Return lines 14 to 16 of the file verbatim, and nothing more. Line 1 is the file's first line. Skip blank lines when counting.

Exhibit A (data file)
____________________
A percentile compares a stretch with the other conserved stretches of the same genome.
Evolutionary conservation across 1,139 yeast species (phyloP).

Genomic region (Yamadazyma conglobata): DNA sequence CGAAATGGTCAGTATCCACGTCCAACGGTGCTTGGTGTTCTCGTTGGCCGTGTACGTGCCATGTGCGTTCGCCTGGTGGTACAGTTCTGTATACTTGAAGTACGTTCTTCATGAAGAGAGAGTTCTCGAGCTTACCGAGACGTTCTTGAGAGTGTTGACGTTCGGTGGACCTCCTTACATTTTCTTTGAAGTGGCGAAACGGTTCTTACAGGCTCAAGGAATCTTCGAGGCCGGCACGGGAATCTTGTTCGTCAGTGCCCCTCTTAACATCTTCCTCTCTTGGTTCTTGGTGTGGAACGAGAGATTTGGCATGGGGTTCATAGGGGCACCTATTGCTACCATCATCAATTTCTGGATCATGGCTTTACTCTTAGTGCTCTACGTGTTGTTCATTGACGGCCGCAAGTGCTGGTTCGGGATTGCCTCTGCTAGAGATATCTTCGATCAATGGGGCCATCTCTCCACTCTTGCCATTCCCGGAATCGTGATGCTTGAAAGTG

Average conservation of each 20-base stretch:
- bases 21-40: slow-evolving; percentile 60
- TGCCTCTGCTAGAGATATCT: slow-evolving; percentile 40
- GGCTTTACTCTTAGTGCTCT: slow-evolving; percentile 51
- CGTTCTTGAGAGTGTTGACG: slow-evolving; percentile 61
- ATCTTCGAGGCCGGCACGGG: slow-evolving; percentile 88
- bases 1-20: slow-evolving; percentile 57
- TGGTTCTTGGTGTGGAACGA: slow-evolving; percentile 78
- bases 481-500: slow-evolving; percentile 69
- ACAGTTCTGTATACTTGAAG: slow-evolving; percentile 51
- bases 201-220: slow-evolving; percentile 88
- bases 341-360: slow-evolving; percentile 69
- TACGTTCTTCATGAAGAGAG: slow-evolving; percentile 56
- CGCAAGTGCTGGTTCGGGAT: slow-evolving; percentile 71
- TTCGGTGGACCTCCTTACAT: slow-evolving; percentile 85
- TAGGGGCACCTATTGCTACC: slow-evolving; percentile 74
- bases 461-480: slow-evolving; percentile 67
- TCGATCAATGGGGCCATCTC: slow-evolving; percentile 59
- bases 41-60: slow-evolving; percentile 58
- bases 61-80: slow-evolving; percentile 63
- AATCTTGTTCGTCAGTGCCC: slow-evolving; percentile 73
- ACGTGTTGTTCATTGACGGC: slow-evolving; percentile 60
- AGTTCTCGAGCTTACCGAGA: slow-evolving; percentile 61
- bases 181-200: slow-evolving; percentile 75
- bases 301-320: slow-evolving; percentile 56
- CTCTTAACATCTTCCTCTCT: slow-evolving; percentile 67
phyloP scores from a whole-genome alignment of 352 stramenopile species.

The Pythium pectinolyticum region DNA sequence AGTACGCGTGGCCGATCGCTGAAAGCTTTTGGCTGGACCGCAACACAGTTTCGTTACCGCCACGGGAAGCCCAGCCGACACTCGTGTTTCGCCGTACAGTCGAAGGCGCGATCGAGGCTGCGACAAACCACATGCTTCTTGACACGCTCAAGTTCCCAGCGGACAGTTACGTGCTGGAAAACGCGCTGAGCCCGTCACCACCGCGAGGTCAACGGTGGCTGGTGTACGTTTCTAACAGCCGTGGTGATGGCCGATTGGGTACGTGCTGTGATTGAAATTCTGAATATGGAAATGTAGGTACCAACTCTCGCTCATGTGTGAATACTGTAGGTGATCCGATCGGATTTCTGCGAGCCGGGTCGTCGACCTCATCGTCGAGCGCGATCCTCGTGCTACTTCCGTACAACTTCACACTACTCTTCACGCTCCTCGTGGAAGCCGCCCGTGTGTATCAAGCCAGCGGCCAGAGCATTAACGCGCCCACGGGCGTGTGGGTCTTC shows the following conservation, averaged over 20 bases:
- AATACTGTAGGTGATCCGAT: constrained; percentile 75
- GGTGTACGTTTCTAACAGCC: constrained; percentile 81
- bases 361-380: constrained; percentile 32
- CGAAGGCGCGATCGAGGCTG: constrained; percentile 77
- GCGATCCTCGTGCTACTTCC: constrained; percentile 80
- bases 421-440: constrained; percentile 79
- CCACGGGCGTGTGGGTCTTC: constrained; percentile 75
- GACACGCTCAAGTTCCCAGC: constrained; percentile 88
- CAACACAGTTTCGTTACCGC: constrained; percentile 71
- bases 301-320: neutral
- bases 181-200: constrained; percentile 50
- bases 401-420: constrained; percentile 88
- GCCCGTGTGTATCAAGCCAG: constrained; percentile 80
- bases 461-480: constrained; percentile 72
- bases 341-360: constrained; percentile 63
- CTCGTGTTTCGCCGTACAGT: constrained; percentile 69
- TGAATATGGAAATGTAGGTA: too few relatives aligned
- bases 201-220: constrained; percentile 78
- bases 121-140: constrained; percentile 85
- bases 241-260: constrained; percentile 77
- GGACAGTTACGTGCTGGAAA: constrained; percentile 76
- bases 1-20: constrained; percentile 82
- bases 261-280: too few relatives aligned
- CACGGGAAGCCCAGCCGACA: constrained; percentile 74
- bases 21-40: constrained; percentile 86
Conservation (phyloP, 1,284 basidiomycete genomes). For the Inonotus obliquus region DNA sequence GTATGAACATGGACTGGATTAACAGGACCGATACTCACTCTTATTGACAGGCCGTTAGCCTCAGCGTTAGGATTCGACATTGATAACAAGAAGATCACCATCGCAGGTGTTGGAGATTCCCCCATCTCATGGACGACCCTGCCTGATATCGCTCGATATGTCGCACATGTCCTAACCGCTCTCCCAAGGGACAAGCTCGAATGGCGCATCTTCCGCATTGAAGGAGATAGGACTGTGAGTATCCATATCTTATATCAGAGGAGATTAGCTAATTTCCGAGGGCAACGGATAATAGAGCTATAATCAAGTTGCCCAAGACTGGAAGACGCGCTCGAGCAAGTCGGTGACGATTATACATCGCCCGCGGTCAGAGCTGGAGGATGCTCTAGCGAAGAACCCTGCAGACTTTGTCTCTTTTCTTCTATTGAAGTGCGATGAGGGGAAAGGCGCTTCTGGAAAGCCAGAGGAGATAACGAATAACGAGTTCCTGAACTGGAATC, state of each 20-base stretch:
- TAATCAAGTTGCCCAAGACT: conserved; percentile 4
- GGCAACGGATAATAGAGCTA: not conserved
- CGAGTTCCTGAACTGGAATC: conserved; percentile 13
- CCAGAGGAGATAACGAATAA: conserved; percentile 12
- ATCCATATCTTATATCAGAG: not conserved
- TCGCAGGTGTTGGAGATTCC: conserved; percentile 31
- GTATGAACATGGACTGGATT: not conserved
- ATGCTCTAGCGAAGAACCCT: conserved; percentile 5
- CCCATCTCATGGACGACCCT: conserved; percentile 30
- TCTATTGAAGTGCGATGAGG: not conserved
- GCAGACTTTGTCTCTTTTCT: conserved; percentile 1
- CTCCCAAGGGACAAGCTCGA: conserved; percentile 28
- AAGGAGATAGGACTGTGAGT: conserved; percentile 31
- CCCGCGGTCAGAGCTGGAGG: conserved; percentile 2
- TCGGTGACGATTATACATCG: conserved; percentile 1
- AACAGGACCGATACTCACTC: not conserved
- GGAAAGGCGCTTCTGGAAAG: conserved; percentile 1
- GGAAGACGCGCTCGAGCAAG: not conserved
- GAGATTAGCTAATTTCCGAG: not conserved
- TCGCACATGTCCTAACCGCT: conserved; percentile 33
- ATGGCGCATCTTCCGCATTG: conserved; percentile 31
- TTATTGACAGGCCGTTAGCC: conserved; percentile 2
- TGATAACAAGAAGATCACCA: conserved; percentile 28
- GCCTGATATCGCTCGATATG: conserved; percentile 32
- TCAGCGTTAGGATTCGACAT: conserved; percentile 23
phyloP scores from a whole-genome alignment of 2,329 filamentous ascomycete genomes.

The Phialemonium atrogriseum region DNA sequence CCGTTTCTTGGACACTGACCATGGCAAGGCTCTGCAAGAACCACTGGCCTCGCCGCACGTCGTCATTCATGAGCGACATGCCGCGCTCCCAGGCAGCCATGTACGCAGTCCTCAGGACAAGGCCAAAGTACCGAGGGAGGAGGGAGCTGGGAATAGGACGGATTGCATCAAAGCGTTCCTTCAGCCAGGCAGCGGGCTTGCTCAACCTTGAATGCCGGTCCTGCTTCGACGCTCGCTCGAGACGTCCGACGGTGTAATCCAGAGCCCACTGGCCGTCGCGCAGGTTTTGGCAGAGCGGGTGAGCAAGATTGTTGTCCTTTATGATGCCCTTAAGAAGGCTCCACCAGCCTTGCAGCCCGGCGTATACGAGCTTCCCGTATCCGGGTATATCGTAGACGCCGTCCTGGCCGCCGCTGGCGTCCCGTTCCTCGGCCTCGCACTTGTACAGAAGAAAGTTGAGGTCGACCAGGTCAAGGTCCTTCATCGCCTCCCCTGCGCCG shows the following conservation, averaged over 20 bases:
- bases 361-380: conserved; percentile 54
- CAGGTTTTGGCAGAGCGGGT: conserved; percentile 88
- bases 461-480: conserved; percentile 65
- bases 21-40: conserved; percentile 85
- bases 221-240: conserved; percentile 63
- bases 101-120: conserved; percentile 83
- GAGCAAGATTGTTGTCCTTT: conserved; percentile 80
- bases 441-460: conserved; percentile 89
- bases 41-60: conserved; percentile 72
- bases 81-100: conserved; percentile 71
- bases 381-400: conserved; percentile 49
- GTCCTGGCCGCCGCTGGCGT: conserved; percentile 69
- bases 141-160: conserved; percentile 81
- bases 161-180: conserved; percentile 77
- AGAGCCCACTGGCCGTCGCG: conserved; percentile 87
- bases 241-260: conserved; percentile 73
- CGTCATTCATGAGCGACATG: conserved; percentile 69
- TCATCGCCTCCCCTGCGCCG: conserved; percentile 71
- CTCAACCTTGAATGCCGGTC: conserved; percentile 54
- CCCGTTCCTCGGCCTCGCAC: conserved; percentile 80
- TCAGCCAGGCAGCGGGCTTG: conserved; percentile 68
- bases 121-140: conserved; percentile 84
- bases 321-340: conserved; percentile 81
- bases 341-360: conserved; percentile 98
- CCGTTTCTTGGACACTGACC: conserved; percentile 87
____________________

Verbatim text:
- bases 201-220: slow-evolving; percentile 88
- bases 341-360: slow-evolving; percentile 69
- TACGTTCTTCATGAAGAGAG: slow-evolving; percentile 56